On Nov. 7, voters in the unincorporated area of Summit County, aka the Snyderville Basin, will be asked to vote Yes or No on the Basin Rec $12 million bond. A large portion of that $12 million (the voter pamphlet says $7 million, but Basin Rec is now quoting $7-$9 million) is for the Field House Phase 2, including a leisure pool, maybe lap lanes or not, maybe a gym, maybe two gyms, maybe a climbing wall. Basin Rec held open houses on Oct. 23 and 24 to learn what type of facility the public wants. Shouldn’t they have done that BEFORE asking the voters for $12 million? Would you loan money to someone without knowing how it would be used? We, the taxpayers, don’t know how this $12 million will be used by Basin Rec because no plans have been finalized; no budgets have been finalized; no ongoing operating budgets have been finalized.
Basin Rec has been conspicuously quiet about this bond, but it’s a complex and important issue. The decision isn’t as simple as pool or no pool, although the lack of public information would make you believe it is.
The $7-$9 million cost is for building, NOT for operating costs. Most people don’t know that most public pools don’t break even and their operating costs must be subsidized. Park City already has a pool (at Ecker Hill), subsidized by the Park City School District (PCSD), aka the taxpayers, by over a quarter of a million dollars a year. Although it is a wonderful facility, it is woefully underutilized for most of the day. Yes, there are times some might say it’s over-utilized, but those are the exception, not the rule. Do we really need to increase that underutilization by building another aquatic facility? On the face of it, some might say yes, Kamas has a leisure pool, so we need one, too; we don’t want to drive 15 minutes to Kamas. Maybe they should consider this: a second pool would, most certainly, have a negative impact on the Ecker Hill pool and school district programs. Nobody denies that Ecker Hill would see a decrease in patrons – after all, there are only so many aquatic devotees to spread around. This means an even larger operating deficit at Ecker Hill, which would have to be funded by the Park City School District and its taxpayer base. Yes, PCSD. We all know PCSD is already facing financial hardships, so how will they come up with money for the pool? They would have three choices: 1) cut spending on current programs, 2) raise taxes or 3) raise prices. Do you want to pay more taxes to Basin Rec for the leisure pool and more taxes to the PCSD to pay for Ecker Hill? And possibly pay higher prices to use either one?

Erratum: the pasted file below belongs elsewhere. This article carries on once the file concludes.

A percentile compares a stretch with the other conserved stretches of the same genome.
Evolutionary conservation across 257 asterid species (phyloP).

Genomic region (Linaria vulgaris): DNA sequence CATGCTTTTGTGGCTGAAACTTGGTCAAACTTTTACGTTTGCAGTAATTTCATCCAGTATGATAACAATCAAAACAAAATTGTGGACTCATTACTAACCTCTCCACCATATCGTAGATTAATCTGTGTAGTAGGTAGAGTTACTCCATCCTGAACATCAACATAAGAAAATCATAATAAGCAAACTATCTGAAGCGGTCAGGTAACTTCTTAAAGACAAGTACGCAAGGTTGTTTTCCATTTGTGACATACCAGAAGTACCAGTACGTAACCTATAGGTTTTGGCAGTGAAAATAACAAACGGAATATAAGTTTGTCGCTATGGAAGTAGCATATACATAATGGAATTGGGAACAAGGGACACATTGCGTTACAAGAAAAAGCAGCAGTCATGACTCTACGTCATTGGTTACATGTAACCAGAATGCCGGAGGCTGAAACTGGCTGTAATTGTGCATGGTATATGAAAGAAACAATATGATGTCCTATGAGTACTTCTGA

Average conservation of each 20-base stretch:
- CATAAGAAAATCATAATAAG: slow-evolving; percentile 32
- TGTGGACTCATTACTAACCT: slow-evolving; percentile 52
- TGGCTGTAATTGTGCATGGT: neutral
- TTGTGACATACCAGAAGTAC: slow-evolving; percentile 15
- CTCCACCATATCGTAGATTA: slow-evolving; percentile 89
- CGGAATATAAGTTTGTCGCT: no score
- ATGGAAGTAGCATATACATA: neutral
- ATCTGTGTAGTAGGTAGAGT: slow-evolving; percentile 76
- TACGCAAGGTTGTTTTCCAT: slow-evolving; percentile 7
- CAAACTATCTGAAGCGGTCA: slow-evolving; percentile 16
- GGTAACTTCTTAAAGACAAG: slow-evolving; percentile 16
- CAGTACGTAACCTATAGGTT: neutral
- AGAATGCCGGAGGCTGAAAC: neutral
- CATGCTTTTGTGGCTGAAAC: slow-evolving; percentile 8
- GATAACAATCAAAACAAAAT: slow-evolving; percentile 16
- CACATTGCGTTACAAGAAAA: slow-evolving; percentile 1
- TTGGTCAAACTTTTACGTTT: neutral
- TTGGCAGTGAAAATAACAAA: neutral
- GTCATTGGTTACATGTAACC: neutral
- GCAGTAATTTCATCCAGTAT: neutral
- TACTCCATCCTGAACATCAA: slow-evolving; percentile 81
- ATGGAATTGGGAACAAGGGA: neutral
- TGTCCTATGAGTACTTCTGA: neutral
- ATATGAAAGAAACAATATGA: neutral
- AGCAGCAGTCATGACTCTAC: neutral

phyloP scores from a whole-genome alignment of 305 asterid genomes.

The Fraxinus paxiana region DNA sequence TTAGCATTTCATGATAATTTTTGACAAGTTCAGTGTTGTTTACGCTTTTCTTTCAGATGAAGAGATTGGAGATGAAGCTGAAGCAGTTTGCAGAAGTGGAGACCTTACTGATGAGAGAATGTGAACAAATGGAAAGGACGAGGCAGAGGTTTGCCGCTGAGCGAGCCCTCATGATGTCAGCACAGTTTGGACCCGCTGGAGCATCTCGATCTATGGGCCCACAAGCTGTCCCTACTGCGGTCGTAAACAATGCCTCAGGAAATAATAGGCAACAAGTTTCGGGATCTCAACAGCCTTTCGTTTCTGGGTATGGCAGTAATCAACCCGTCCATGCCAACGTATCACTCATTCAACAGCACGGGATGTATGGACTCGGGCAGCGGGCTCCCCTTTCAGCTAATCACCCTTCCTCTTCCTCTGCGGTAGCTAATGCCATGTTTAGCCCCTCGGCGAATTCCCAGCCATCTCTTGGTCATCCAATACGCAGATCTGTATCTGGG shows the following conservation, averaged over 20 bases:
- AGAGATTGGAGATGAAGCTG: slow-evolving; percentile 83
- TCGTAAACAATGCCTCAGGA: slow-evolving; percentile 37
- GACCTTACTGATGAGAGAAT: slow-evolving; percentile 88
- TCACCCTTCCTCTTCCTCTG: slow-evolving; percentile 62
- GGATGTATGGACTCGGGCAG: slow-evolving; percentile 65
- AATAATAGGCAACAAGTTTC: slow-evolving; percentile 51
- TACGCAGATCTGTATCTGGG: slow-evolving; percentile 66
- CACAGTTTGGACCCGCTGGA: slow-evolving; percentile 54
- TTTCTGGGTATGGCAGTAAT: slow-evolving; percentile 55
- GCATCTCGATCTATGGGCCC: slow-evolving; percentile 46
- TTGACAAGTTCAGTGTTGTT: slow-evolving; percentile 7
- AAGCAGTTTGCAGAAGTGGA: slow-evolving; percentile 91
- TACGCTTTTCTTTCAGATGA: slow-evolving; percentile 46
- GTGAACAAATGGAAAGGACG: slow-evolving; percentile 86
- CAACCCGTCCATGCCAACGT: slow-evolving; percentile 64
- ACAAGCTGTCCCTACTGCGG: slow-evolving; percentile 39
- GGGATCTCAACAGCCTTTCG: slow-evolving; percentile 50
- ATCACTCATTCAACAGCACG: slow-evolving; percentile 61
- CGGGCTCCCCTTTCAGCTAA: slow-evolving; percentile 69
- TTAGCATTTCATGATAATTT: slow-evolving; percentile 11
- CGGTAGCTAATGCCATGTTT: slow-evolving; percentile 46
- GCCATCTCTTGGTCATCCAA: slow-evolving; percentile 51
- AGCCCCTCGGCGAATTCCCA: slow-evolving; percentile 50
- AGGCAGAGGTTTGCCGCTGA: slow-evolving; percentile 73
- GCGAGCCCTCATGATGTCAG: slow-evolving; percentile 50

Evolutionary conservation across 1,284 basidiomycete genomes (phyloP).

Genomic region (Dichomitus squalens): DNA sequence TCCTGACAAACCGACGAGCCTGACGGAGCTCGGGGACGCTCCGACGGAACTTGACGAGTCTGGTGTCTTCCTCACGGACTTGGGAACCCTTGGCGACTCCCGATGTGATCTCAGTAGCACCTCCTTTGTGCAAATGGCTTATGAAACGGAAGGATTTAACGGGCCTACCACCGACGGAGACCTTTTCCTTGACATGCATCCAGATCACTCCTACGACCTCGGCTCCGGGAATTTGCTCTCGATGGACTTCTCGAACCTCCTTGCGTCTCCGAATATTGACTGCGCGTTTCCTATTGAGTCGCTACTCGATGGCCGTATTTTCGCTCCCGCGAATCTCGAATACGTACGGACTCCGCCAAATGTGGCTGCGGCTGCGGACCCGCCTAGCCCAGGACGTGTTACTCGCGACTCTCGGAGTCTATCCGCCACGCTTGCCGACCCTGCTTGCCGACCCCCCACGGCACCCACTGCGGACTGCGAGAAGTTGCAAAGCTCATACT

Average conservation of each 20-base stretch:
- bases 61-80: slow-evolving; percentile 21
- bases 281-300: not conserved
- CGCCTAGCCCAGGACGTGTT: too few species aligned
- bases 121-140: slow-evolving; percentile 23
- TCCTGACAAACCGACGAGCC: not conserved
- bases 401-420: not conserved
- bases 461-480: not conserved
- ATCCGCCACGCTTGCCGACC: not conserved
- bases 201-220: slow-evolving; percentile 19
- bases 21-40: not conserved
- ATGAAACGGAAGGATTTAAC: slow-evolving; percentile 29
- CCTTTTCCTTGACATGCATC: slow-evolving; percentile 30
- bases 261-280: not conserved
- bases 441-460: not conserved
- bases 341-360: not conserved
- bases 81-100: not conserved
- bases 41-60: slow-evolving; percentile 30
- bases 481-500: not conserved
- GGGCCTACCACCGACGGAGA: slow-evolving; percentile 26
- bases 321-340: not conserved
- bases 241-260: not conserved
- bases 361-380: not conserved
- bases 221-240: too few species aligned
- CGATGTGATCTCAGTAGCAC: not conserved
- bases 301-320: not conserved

What about the other facilities that rely on our tax dollars? We’re paying for the Field House, the trails, the ice rink, the Ecker Hill pool and the sports complex at Quinn’s Junction. It seems more likely than not that every one of them will be negatively impacted by yet another recreational facility. After all, there are only so many people in this community and more large recreational facilities means fewer patrons at each one. And that means yet more taxes to fund the ongoing operations of each one of them.
Much more thought and detail must go into the proposal for the Basin Rec bond. In the meantime, I suggest a NO vote on Nov 7.
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“History buffs will tell you that Park City suffered many devastating fires fanned by canyon winds,” writes Andrea Barros. “It could happen again if we do not reduce wildfire fuel.”